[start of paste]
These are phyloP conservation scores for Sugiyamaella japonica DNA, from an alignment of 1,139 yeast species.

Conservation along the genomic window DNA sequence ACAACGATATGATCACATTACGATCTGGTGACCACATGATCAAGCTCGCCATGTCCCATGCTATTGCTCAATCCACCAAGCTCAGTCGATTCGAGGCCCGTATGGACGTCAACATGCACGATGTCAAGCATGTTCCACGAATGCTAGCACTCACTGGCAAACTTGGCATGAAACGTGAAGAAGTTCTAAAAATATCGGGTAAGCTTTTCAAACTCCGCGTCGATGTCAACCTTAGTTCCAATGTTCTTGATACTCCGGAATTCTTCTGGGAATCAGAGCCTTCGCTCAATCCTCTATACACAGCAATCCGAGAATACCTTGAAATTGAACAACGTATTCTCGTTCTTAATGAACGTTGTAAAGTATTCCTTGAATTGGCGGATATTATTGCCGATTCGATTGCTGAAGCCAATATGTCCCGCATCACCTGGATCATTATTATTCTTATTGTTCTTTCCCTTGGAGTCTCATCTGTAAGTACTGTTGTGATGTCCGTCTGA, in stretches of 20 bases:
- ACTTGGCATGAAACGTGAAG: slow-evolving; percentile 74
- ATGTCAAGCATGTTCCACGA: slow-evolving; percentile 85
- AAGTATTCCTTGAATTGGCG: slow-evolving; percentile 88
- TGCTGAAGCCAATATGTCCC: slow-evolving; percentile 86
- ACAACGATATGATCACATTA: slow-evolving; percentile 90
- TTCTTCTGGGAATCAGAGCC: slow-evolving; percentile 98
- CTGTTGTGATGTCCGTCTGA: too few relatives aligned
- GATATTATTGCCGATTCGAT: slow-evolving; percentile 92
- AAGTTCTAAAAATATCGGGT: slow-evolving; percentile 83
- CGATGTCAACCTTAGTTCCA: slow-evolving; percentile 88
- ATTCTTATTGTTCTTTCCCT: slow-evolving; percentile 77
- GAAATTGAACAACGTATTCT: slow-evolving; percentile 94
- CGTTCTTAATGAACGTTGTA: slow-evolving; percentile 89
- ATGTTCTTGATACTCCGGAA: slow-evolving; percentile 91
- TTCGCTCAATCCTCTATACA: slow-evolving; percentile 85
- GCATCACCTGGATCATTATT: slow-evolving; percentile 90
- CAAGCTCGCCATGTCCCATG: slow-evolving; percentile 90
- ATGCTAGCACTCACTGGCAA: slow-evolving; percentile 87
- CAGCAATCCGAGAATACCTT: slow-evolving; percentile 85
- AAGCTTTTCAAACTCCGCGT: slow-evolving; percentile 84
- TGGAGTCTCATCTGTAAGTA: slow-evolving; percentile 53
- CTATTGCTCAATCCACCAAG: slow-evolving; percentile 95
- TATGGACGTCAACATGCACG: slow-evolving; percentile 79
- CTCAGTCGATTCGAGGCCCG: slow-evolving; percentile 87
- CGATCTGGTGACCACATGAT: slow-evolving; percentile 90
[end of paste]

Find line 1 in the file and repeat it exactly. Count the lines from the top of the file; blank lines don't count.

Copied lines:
These are phyloP conservation scores for Sugiyamaella japonica DNA, from an alignment of 1,139 yeast species.